Procurement law in the context of public sector contracts, continues to gnaw away at the cherished UK principle of freedom of contract. PCR'15 includes procurement related provisions which do not derive from Directive 2014/24/EU. For example, regulation 113 which includes an obligation to ensure that payments pursuant to a public contract are made within 30 days of an undisputed invoice. Those active in the infrastructure sector will be familiar with the concept of "equivalent project relief" in PPP contracts - a deferred payment mechanism which preserves the finely balanced risk allocation between the public sector and the private SPV (special purpose vehicle), so that payments which must be made by SPV to its sub-contractors, only have to be made once upstream payments from the public sector have been received. This depends on the concept of a "due date for payment" and a "final date for payment", set out in another piece of legislation - the Housing Grants Construction and Regeneration Act, 1996. EPR mechanisms provide for there to be a lengthy period of time (typically 18 or 24 months) between the due date for payment to the sub-contractor and the final date for payment. As a result of regulation 113, this period will have to be significantly reduced to no more than 30 days.
Clients and consultants have expressed some surprise at regulation 53 of PCR'15, which requires "access free of charge to the procurement documents from the date of publication in the Official Journal …". The definition of "procurement documents" includes the proposed conditions of contract, which may present an impossibility to contracting authorities seeking to work up contractual terms with bidders through a competitive dialogue procedure. However, this provision reflects one of the key drivers behind modernising the EU procurement rules - delivering efficiency benefits. Whilst there may be grounds for challenge if a draft contract is not available at the OJEU date, the principle of proportionality suggests that a court would look favourably on a contracting authority who acknowledges regulation 53, and perhaps as an alternative includes a briefing paper on the likely contract structure; or if a government standard is to be used as the starting point, includes a copy of the standard contract, acknowledging that certain variations are likely to be made.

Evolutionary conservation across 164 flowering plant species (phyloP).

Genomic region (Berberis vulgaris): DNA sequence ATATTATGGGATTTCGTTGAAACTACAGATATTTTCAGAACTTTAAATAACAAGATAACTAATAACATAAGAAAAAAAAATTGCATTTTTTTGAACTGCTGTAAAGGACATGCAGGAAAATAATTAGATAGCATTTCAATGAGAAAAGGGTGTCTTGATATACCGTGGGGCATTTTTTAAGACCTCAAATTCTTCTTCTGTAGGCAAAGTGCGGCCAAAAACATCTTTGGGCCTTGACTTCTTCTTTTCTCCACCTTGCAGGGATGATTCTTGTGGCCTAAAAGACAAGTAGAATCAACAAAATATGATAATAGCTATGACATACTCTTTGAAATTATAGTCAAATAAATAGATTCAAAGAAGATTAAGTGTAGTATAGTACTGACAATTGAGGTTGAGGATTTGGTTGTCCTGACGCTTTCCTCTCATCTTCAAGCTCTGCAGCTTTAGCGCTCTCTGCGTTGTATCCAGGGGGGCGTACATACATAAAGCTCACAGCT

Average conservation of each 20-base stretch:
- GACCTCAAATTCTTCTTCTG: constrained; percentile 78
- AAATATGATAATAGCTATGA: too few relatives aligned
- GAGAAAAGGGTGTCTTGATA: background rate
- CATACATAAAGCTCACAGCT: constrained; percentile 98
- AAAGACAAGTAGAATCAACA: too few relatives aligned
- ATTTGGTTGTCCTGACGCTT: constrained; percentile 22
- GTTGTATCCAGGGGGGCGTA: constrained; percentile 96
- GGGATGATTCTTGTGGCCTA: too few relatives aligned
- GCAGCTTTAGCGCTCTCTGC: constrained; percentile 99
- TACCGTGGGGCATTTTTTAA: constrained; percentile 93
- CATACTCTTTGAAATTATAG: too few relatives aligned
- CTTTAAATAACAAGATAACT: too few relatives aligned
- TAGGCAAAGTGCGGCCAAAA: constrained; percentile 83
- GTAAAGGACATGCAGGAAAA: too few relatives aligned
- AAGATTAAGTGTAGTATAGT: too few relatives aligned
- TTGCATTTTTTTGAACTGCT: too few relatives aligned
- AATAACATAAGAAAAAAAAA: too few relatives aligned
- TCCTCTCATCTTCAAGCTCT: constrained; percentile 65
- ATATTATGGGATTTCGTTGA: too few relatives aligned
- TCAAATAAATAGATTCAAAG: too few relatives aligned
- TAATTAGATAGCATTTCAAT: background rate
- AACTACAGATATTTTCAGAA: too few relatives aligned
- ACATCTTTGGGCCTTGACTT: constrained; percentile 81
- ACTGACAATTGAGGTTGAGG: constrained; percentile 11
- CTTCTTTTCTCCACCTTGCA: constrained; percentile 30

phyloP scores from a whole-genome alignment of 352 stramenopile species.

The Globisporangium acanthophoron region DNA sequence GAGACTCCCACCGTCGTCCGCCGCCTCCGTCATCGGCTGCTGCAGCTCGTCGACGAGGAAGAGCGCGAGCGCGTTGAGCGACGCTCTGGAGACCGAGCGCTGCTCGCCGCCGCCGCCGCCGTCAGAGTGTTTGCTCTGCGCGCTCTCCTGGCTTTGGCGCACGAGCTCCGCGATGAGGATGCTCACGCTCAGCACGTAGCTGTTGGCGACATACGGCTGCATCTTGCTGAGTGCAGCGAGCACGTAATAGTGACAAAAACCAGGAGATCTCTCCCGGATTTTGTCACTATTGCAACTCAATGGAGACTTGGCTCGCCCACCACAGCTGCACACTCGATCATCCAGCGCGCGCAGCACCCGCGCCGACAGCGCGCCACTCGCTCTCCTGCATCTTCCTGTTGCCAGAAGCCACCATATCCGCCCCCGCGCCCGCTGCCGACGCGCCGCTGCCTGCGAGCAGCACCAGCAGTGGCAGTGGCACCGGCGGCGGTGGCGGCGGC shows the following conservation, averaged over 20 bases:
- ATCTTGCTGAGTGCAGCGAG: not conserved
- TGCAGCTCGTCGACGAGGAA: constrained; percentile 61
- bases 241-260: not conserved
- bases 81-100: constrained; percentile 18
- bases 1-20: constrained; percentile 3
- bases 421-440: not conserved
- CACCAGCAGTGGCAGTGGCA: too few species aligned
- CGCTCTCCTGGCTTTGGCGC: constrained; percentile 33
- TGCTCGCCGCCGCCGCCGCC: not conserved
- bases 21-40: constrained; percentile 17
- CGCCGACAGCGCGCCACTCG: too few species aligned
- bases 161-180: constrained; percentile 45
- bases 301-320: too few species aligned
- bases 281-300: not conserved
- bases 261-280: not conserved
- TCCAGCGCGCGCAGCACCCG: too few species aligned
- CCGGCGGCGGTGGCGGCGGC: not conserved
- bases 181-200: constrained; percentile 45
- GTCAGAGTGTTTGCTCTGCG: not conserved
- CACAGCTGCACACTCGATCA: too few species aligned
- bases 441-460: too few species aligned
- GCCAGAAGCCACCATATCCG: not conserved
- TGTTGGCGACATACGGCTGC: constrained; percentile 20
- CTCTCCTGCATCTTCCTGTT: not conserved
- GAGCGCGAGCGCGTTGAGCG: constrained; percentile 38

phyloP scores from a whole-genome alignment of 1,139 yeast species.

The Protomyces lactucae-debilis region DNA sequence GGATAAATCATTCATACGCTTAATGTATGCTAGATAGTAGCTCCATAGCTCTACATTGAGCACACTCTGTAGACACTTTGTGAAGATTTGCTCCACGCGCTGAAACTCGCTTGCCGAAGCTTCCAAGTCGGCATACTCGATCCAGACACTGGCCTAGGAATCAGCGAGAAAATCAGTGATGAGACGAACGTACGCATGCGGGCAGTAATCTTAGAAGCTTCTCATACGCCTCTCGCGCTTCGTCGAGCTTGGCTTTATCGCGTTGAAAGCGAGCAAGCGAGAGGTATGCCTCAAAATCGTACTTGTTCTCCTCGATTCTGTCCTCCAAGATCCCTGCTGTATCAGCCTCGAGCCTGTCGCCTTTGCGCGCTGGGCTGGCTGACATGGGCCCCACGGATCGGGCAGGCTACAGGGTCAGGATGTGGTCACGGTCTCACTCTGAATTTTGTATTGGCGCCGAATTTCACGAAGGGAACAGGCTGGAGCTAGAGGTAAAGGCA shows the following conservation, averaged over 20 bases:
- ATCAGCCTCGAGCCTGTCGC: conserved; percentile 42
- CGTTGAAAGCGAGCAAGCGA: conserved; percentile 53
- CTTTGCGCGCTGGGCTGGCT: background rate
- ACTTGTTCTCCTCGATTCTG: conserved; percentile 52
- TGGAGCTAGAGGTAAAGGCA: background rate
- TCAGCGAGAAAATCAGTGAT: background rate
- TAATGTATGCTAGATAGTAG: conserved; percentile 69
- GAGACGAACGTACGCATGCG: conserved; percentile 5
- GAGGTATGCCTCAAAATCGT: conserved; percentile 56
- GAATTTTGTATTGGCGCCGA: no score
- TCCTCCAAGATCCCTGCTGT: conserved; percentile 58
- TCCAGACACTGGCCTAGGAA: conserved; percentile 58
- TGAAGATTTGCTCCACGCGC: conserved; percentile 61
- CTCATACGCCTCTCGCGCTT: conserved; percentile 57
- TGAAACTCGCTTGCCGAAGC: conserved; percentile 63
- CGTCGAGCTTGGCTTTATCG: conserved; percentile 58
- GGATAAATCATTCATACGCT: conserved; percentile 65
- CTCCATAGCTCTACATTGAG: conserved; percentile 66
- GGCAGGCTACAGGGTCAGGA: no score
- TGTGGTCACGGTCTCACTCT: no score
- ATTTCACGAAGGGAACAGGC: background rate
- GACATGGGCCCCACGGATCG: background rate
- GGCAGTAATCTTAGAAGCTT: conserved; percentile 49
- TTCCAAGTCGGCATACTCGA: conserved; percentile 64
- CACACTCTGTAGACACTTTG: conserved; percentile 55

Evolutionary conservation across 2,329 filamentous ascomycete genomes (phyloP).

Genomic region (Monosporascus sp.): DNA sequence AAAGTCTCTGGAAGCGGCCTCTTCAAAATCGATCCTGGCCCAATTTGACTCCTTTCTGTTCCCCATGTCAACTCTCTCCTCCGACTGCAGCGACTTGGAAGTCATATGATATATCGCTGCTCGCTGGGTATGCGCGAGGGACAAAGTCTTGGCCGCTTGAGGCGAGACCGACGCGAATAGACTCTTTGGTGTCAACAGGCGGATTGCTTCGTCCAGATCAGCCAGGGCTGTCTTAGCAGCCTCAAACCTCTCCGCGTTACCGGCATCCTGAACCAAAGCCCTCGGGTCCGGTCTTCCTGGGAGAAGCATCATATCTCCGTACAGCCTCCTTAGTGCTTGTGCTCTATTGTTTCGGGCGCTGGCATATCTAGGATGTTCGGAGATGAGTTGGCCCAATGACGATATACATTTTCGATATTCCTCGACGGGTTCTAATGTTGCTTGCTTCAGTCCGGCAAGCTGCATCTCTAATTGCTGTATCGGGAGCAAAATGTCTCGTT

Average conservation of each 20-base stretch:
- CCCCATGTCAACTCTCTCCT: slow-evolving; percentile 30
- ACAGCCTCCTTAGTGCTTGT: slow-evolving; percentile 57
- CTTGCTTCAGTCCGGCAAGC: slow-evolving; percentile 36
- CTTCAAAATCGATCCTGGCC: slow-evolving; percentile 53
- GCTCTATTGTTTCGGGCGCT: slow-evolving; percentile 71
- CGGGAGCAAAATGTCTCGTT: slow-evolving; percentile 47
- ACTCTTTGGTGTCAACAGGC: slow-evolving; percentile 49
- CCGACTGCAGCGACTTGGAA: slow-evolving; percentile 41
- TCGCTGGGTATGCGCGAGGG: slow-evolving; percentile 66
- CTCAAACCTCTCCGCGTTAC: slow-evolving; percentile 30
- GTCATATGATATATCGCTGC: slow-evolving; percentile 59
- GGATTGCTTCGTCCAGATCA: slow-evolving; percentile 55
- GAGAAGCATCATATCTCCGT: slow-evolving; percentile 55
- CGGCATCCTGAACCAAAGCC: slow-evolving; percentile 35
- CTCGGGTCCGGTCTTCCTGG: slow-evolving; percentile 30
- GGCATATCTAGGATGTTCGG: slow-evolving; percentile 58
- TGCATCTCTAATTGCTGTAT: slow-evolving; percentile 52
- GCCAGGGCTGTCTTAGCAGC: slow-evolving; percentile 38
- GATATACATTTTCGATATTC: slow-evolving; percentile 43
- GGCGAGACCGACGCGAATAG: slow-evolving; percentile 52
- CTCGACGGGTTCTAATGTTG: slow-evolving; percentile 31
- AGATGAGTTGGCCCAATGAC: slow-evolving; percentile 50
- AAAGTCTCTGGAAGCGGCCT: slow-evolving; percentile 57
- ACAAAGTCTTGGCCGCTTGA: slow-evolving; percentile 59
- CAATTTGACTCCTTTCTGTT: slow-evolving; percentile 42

Implementation of 2004/18/EC - grounds for verifying selection criteria: In this case Advocate General Wathelet looked at Portugal's implementation of article 48 Directive 2004/18/EC. Article 48 requires verification of the technical ability of a bidder, by means of its customers providing references in relation to contracts entered into by the relevant bidder in the previous three year period. Portuguese implementing legislation required references provided by a private sector purchaser to have been notarised/authenticated by a lawyer. The court considered the wording of article 48 to be clear, such that it could be relied on by a bidder excluded from a procurement process (in place of the national implementing legislation) where the bidder failed to provide notarised references. On the basis of the proportionality principle, the court considered that notarisation of references was "excessively formalistic" and may have the effect of discouraging bidders to take part in a procurement. It also pointed out that Directive 2014/24/EU has removed the requirement for customer references, by requiring only a "list" of relevant supplies made by bidders in the previous three years - though that Directive could not be relied on in this particular case.